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Far From Home
I was walking back to my camp site after lunch and there it was: a medium-sized bear, about 200 or 250 pounds, brown, claws I could see as it walked out of the staff site and ran across a small field. It was very fast. A lot faster than you see on TV. I was by myself and only about 40 feet away from it. I froze and luckily it ran in the other direction.
I was a long way from Monmouth County.
This summer I worked at a summer camp in upstate New York. This is a boyscout camp that allows scouts to work on merit badges and have a little fun. The camp’s Program Director and fellow scouter asked me to work there. I’ve been going to this camp for six years and it has been my goal to work there since my first year. Once I became old enough my only obstacle was to convince my parents. They didn’t think I would be able to care for myself there. My parents knew that this was something that I had always wanted to do and this year my parents had no excuse for me not to go.
The year before I couldn’t go because I was taking a math course and also we were going on vacation. This year the only thing we had to do was look at colleges. My parents used this as an excuse not to let me go, but we compromised. My parents would let me go, but I had to take a week off to look at colleges. I only had about a week between the time I accepted the position and the time I had to leave, so I had to pack quickly. I was able to convince my friend to come with me so that I knew someone at camp. He was skeptical at first, but once I told him all the opportunities there were he couldn’t wait to go. After hitching a ride from my friend we finally arrived at camp, my home for the next two months. We moved all our stuff into the staff site which is where all our tents were.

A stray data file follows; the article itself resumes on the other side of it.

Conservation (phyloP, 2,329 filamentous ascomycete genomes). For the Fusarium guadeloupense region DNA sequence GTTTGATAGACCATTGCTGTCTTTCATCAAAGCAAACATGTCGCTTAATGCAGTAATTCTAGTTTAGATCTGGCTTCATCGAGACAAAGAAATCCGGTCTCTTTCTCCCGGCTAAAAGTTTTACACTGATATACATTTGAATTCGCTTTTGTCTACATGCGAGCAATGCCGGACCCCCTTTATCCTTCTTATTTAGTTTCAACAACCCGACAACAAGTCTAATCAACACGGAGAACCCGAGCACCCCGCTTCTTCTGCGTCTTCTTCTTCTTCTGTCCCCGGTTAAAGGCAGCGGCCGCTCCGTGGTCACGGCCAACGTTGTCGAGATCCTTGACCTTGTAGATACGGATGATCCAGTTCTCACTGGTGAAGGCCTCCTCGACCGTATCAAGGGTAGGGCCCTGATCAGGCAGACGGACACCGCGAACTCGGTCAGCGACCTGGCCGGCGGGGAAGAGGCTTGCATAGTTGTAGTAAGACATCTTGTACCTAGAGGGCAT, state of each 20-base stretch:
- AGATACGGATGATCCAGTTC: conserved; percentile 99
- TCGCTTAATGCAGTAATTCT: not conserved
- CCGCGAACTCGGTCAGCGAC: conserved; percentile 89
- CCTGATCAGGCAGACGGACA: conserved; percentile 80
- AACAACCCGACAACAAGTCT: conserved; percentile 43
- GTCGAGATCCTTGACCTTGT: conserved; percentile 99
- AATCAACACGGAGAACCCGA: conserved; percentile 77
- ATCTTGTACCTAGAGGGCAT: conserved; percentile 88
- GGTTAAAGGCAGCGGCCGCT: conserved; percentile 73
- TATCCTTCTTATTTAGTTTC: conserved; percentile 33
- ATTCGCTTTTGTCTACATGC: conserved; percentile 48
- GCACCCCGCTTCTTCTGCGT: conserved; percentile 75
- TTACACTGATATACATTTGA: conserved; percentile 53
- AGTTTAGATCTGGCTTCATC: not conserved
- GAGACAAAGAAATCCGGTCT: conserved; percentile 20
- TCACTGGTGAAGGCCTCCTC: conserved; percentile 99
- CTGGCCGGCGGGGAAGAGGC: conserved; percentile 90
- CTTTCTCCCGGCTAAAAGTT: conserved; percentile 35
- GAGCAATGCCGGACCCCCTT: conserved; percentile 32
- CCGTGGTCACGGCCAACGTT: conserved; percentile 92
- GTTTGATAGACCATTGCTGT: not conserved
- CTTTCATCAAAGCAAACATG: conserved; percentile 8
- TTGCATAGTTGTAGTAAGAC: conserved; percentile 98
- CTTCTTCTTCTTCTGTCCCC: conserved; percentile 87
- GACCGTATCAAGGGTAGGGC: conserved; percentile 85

Each person got their own tent and cot for sleeping. From the moment we arrived until a week later we did nothing but work. We moved tent platforms, cleared camping sites of brush, and put together wooden cots. This was the first job I have ever had. In the past I relied on money from my parents, birthdays, and other special occasions. Here, I earned a paycheck, and I was being paid about $400 more than anyone else my age except for one guy who started in the middle of the summer.
My parents didn’t want me to go because they didn’t think this would give me any opportunities. To my surprise they were wrong. Larry the camp medic/nurse, was a retired anesthesiologist. It just so happens that I want to be an anesthesiologist when I get older. I walked into his office one day and he talked to me about what I have to do to get into medical school and how to stay on the right track. He gave me all my options and told me to stick with it if it’s something I really want to do. He told me that if I study medicine any path I choose will bring me success and money because I would be a very well educated. He gave me his email address and told me to keep in touch with him and to let him know how I’m doing.